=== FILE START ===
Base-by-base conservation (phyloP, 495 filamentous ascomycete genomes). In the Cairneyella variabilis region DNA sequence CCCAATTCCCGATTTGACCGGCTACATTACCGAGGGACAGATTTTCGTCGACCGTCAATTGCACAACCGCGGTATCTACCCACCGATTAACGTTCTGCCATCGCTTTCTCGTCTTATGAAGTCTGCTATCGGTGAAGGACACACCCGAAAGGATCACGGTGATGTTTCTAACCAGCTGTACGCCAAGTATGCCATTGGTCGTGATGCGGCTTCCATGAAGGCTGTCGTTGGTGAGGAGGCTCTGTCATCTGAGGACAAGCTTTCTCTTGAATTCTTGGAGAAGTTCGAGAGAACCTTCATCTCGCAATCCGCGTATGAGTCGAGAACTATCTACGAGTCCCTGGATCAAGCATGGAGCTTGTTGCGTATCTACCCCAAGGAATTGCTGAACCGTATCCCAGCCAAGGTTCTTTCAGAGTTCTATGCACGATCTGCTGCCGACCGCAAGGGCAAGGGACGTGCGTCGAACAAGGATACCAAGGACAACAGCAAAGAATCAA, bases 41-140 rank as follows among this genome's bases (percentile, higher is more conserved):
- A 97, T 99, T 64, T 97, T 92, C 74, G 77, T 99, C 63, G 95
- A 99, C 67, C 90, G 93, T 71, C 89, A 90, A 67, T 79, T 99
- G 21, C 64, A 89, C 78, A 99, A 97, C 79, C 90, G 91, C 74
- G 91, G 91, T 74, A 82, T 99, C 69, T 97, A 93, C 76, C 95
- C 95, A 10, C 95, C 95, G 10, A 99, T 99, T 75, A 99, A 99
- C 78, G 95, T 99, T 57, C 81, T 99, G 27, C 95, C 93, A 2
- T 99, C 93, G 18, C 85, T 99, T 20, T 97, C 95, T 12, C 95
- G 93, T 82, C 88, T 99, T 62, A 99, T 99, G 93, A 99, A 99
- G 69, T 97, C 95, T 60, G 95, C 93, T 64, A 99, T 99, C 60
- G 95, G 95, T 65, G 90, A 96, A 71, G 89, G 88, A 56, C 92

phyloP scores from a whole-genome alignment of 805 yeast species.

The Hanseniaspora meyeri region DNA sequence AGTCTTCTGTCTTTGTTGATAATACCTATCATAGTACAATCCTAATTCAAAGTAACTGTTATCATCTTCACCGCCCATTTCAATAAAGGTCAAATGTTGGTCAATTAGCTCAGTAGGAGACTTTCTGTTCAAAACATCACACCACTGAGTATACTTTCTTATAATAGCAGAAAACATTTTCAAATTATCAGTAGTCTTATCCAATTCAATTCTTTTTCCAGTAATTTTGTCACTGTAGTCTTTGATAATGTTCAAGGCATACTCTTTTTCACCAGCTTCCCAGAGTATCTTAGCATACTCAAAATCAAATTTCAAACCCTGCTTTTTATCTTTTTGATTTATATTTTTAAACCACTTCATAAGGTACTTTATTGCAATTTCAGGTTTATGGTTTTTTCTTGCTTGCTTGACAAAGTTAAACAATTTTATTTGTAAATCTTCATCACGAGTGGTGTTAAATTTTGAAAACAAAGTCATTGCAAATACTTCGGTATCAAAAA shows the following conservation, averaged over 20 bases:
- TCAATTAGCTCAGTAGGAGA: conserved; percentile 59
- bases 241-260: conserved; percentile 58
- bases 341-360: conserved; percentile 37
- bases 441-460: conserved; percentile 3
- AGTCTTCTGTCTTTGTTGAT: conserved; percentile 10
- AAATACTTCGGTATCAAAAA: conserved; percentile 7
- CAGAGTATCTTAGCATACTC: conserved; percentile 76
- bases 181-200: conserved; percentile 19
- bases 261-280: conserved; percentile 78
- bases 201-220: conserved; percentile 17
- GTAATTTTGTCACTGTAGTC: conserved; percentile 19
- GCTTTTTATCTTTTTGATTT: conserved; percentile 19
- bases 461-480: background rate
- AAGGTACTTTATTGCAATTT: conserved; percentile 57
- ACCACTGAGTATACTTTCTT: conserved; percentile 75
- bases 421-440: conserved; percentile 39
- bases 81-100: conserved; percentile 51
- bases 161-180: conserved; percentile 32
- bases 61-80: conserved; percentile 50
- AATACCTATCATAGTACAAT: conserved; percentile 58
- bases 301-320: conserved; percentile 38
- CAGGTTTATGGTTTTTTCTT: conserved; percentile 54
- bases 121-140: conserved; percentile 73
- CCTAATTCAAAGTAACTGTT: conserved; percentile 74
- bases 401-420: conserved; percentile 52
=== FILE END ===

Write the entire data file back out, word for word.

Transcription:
Base-by-base conservation (phyloP, 495 filamentous ascomycete genomes). In the Cairneyella variabilis region DNA sequence CCCAATTCCCGATTTGACCGGCTACATTACCGAGGGACAGATTTTCGTCGACCGTCAATTGCACAACCGCGGTATCTACCCACCGATTAACGTTCTGCCATCGCTTTCTCGTCTTATGAAGTCTGCTATCGGTGAAGGACACACCCGAAAGGATCACGGTGATGTTTCTAACCAGCTGTACGCCAAGTATGCCATTGGTCGTGATGCGGCTTCCATGAAGGCTGTCGTTGGTGAGGAGGCTCTGTCATCTGAGGACAAGCTTTCTCTTGAATTCTTGGAGAAGTTCGAGAGAACCTTCATCTCGCAATCCGCGTATGAGTCGAGAACTATCTACGAGTCCCTGGATCAAGCATGGAGCTTGTTGCGTATCTACCCCAAGGAATTGCTGAACCGTATCCCAGCCAAGGTTCTTTCAGAGTTCTATGCACGATCTGCTGCCGACCGCAAGGGCAAGGGACGTGCGTCGAACAAGGATACCAAGGACAACAGCAAAGAATCAA, bases 41-140 rank as follows among this genome's bases (percentile, higher is more conserved):
- A 97, T 99, T 64, T 97, T 92, C 74, G 77, T 99, C 63, G 95
- A 99, C 67, C 90, G 93, T 71, C 89, A 90, A 67, T 79, T 99
- G 21, C 64, A 89, C 78, A 99, A 97, C 79, C 90, G 91, C 74
- G 91, G 91, T 74, A 82, T 99, C 69, T 97, A 93, C 76, C 95
- C 95, A 10, C 95, C 95, G 10, A 99, T 99, T 75, A 99, A 99
- C 78, G 95, T 99, T 57, C 81, T 99, G 27, C 95, C 93, A 2
- T 99, C 93, G 18, C 85, T 99, T 20, T 97, C 95, T 12, C 95
- G 93, T 82, C 88, T 99, T 62, A 99, T 99, G 93, A 99, A 99
- G 69, T 97, C 95, T 60, G 95, C 93, T 64, A 99, T 99, C 60
- G 95, G 95, T 65, G 90, A 96, A 71, G 89, G 88, A 56, C 92

phyloP scores from a whole-genome alignment of 805 yeast species.

The Hanseniaspora meyeri region DNA sequence AGTCTTCTGTCTTTGTTGATAATACCTATCATAGTACAATCCTAATTCAAAGTAACTGTTATCATCTTCACCGCCCATTTCAATAAAGGTCAAATGTTGGTCAATTAGCTCAGTAGGAGACTTTCTGTTCAAAACATCACACCACTGAGTATACTTTCTTATAATAGCAGAAAACATTTTCAAATTATCAGTAGTCTTATCCAATTCAATTCTTTTTCCAGTAATTTTGTCACTGTAGTCTTTGATAATGTTCAAGGCATACTCTTTTTCACCAGCTTCCCAGAGTATCTTAGCATACTCAAAATCAAATTTCAAACCCTGCTTTTTATCTTTTTGATTTATATTTTTAAACCACTTCATAAGGTACTTTATTGCAATTTCAGGTTTATGGTTTTTTCTTGCTTGCTTGACAAAGTTAAACAATTTTATTTGTAAATCTTCATCACGAGTGGTGTTAAATTTTGAAAACAAAGTCATTGCAAATACTTCGGTATCAAAAA shows the following conservation, averaged over 20 bases:
- TCAATTAGCTCAGTAGGAGA: conserved; percentile 59
- bases 241-260: conserved; percentile 58
- bases 341-360: conserved; percentile 37
- bases 441-460: conserved; percentile 3
- AGTCTTCTGTCTTTGTTGAT: conserved; percentile 10
- AAATACTTCGGTATCAAAAA: conserved; percentile 7
- CAGAGTATCTTAGCATACTC: conserved; percentile 76
- bases 181-200: conserved; percentile 19
- bases 261-280: conserved; percentile 78
- bases 201-220: conserved; percentile 17
- GTAATTTTGTCACTGTAGTC: conserved; percentile 19
- GCTTTTTATCTTTTTGATTT: conserved; percentile 19
- bases 461-480: background rate
- AAGGTACTTTATTGCAATTT: conserved; percentile 57
- ACCACTGAGTATACTTTCTT: conserved; percentile 75
- bases 421-440: conserved; percentile 39
- bases 81-100: conserved; percentile 51
- bases 161-180: conserved; percentile 32
- bases 61-80: conserved; percentile 50
- AATACCTATCATAGTACAAT: conserved; percentile 58
- bases 301-320: conserved; percentile 38
- CAGGTTTATGGTTTTTTCTT: conserved; percentile 54
- bases 121-140: conserved; percentile 73
- CCTAATTCAAAGTAACTGTT: conserved; percentile 74
- bases 401-420: conserved; percentile 52